France has become the epicenter of 21st century antisemitism in Europe
“I think that in many ways France has proven to be ‘Ground Zero’ for European antisemitism, in part because of the large Muslim population,” the envoy, Deborah Lipstadt, told a panel hosted by the Representative Council of French Jewish Institutions (CRIF) and the World Jewish Congress (WJC) in Paris on Monday. “If we’d been having this conversation 15 years ago, I would have said France is a unique situation – sadly, it’s not unique anymore.”
In her remarks, which follow a week-long trip to Belgium and France to meet with EU officials on combating antisemitism, Lipstadt cited some of the deadly antisemitic and terrorist attacks that have plagued France over the last twenty years, among them the 2006 kidnapping and murder of Ilan Halimi, a young cellphone salesman, by an antisemitic gang known as “The Barbarians”, as well as the 2012 and 2015 respective gun attacks on a Jewish school in Toulouse and a kosher supermarket in Paris.
Other incidents included the 2017 murder of Sarah Halimi, a Jewish woman who was beaten and thrown to her death from the third-floor window of her Paris apartment by her neighbor, Kobili Traore, during a frenzied antisemitic assault. French Jews were outraged in April 2021 when the country’s highest court upheld an earlier decision that Traore could not be held criminally responsible for Halimi’s death because his intake of marijuana on the night of the killing had rendered him temporarily insane.
Lipstadt warned the evolution of antisemitism which once limited to France had now spread to other countries, including the United States. “I think that in many respects, France emulates what we’ve seen in other places, because it’s not just Islamist extremist antisemitism, it’s also from the right and from the left,” she said.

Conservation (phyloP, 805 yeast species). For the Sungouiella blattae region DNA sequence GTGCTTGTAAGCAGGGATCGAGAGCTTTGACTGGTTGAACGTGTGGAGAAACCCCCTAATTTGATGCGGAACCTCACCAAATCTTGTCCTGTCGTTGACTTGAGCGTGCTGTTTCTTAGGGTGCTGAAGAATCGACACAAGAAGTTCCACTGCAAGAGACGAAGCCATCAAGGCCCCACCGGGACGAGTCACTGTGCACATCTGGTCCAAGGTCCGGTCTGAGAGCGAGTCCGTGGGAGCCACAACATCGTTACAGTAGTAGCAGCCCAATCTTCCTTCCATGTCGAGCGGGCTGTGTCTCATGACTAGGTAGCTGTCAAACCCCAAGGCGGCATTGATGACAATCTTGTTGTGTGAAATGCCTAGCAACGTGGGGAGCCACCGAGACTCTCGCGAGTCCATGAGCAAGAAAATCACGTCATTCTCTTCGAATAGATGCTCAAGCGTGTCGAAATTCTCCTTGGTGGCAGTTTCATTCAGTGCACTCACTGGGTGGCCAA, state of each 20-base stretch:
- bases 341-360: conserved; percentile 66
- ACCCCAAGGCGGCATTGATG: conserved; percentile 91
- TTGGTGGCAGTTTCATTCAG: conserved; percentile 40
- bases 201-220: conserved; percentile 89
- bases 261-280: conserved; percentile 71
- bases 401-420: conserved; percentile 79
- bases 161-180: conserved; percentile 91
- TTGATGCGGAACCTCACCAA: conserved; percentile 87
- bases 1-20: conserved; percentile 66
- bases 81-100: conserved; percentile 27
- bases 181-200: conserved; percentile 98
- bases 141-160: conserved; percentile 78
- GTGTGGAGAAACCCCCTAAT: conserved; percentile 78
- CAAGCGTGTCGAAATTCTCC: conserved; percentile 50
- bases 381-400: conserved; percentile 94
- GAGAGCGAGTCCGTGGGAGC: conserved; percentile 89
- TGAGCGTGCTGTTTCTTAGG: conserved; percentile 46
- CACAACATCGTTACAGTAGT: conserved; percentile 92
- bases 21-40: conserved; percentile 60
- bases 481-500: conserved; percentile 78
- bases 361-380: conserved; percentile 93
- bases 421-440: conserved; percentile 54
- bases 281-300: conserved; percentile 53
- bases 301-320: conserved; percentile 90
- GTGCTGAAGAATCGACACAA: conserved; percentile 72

Lipstadt also noted that the convergence of antisemitic criticism of Israel from the fringes of both right and left wing ideologies is occuring not only in France, but in the US and UK as well.
“There was an individual associated with far-right white supremacism who posted on [Twitter] a cartoon of the Statue of Liberty with a glob across its face, blinding it, with a Jewish Star of David, a Magen David,” she said. “And it was retweeted by someone on the far left saying ‘this is the most wonderful thing I’ve ever seen.’”
Lipstadt noted that while the United States and European countries have invested significant resources in Holocaust education and memorials, that they are not enough to solve the problem of antisemitism.
“It’s not a magic bullet. We sometimes think people engage in antisemitism […] and the judge will say ‘You have to go visit the local Holocaust memorial,’” she said. “Now maybe they will learn from that the dangers of antisemitism, but I’m not sure it’s the great inoculator that we think it is.”
Lipstadt also discussed Ken Burns’ latest documentary, The US and the Holocaust, and her role as an ambassador in the US State Department in ensuring that confronting antisemitism is a priority in US foreign policy. “The roots of my office go back to the American recognition that antisemitism is the canary in the coal mine,” she said. “It may start with the Jews, it doesn’t end with the Jews.”